I then decided to get professional help to solve my problem. After having received many quotations from various companies, i decided to go ahead with Online Tech Repair (
Reasons I chose them over the others:
1) They were extremely friendly and patient with me during my initial discussions and responded promptly to my request.
2) Their prices were extremely reasonable.
3) They were ready and willing to walk me through the entire process step by step and were on call with me till i got it fixed.
How did they do it
1) They first asked me to state my problem clearly and asked me a few questions. This was done to detect any physical connectivity issues with the printer.
2) After having answered this, they confirmed that the printer and the laptop were functioning correctly.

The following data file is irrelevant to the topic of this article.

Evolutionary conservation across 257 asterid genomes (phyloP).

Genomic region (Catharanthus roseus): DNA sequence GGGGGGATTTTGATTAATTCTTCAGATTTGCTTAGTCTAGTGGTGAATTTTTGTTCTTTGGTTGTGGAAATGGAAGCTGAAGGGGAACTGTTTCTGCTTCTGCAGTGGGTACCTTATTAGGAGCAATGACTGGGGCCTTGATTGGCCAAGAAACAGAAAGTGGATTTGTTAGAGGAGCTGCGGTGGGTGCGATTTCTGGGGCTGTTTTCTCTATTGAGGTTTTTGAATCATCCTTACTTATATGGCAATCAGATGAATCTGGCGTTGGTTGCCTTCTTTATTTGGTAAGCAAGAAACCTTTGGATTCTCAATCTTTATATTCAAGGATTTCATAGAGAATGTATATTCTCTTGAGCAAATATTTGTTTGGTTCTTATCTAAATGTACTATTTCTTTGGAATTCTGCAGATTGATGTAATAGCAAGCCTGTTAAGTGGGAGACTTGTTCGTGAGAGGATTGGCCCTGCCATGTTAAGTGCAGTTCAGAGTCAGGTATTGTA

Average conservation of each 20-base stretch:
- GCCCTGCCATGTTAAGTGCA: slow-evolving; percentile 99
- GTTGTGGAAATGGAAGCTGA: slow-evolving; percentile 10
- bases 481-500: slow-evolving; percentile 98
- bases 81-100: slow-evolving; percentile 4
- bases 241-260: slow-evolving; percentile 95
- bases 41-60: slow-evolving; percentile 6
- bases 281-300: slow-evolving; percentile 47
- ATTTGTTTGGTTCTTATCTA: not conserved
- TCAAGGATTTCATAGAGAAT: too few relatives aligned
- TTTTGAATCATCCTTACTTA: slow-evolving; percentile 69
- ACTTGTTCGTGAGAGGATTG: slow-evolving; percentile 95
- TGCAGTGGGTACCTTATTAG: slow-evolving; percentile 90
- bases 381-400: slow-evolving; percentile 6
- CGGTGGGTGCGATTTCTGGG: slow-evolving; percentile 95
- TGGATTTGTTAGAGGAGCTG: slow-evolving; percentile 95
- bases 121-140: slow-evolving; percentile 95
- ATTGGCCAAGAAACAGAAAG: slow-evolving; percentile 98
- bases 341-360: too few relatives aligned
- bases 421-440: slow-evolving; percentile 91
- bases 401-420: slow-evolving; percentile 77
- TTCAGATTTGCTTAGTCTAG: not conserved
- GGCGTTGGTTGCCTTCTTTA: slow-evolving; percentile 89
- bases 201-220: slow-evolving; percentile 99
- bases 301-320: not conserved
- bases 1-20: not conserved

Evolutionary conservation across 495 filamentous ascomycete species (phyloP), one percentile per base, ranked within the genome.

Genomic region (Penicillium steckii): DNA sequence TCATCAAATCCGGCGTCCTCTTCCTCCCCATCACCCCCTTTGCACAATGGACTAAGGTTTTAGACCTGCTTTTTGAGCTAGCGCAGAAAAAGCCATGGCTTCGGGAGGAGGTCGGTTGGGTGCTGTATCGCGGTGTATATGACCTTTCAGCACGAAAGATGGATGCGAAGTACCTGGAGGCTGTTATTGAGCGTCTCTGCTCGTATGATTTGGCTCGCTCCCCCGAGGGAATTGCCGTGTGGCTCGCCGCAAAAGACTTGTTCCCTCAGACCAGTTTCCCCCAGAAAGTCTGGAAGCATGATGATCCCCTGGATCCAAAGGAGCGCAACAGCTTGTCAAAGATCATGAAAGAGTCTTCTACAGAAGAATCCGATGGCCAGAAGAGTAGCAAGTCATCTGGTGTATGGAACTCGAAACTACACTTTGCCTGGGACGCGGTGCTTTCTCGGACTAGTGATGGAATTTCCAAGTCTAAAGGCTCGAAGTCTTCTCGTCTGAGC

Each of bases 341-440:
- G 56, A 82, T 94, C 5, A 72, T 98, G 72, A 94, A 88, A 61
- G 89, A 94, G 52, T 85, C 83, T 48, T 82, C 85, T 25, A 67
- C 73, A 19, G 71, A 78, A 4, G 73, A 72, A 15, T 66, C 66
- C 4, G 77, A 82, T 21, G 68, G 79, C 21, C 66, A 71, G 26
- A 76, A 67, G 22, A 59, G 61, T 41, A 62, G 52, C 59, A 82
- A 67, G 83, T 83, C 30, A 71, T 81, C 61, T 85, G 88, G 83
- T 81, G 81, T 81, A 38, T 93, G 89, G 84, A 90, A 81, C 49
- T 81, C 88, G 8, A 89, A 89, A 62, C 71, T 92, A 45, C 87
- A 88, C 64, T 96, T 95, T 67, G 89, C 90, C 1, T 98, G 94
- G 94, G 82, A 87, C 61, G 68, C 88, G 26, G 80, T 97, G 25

3) They then, asked me if they could access my laptop remotely to troubleshoot the problem and fix it. I agreed.
4) One of the tech support executives accessed my laptop and started troubleshooting.
5) I sat back and watched as the tech support executive was navigating my laptop to spot the issue. The issue was fixed.
6) I was told that it was due to an older version of the driver that had been installed.

My Experience
I loved the entire friendly conversation that took place with them. They understood my needs clearly and acted upon the solution immediately. Being a technical noob, i sometimes find it difficult to communicate with tech support teams. It was a very different experience with the guys at Online Tech Repairs. You can check out their website or call them on 1-914-613-3786.
Would definitely recommend this service to anyone who needs help fixing their computers.
Thanks a ton guys. Great Job....!!

otr214426 said...